The Cassini spacecraft watches Pandora, one of the F ring's two shepherding moons, orbiting beyond the thin ring.
The small moon can be seen on the left of this image. Pandora (81 kilometers, or 50 miles across) is brightly lit on the left by sunlight on the moon's anti-Saturn side and dimly illuminated on the right by light reflected off Saturn on the moon's Saturn-facing side.
See PIA11589 to learn more about how Pandora and another moon, Prometheus, shape the F ring.
This view looks toward the northern, sunlit side of the rings from about 10 degrees above the ringplane. Seven background stars are visible.
The image was taken in visible light with the Cassini spacecraft narrow-angle camera on June 1, 2010. The view was obtained at a distance of approximately 1.4 million kilometers (870,000 miles) from Saturn. Image scale is 8 kilometers (5 miles) per pixel.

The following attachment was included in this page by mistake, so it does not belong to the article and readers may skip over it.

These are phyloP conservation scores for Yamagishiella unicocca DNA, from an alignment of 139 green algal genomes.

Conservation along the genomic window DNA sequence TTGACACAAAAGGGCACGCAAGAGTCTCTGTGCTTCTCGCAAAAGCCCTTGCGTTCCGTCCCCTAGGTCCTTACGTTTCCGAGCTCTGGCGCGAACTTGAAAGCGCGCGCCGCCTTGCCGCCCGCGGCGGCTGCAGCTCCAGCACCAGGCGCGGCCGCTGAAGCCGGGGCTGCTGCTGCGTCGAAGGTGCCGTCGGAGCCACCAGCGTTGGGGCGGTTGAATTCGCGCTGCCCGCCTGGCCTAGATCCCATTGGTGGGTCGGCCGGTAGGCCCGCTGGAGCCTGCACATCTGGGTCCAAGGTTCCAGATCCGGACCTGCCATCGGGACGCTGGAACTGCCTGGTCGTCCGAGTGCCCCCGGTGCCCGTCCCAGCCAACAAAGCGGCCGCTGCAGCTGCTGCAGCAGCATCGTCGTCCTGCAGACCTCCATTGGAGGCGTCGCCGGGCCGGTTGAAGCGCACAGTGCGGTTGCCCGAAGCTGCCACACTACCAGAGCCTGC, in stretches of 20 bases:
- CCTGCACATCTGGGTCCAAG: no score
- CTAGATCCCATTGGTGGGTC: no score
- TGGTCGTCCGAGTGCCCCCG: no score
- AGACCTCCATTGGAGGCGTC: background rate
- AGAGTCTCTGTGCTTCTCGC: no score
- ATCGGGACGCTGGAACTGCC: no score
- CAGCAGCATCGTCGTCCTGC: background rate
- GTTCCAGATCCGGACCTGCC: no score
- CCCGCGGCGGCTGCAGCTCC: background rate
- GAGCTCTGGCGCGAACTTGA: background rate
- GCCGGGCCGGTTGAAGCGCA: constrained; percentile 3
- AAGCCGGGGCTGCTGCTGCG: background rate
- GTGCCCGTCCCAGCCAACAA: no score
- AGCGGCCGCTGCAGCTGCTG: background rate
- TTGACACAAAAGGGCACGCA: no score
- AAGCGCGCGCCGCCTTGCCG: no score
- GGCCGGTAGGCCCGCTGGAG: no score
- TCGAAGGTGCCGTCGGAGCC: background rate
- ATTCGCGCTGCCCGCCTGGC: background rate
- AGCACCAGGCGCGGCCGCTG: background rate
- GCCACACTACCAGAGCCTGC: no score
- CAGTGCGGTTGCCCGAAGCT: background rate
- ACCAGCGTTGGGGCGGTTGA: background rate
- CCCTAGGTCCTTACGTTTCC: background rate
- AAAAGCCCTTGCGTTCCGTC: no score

The Cassini-Huygens mission is a cooperative project of NASA, the European Space Agency and the Italian Space Agency. The Jet Propulsion Laboratory, a division of the California Institute of Technology in Pasadena, manages the mission for NASA's Science Mission Directorate, Washington, D.C. The Cassini orbiter and its two onboard cameras were designed, developed and assembled at JPL. The imaging operations center is based at the Space Science Institute in Boulder, Colo.
For more information about the Cassini-Huygens mission visit http://saturn.jpl.nasa.gov/. The Cassini imaging team homepage is at http://ciclops.org.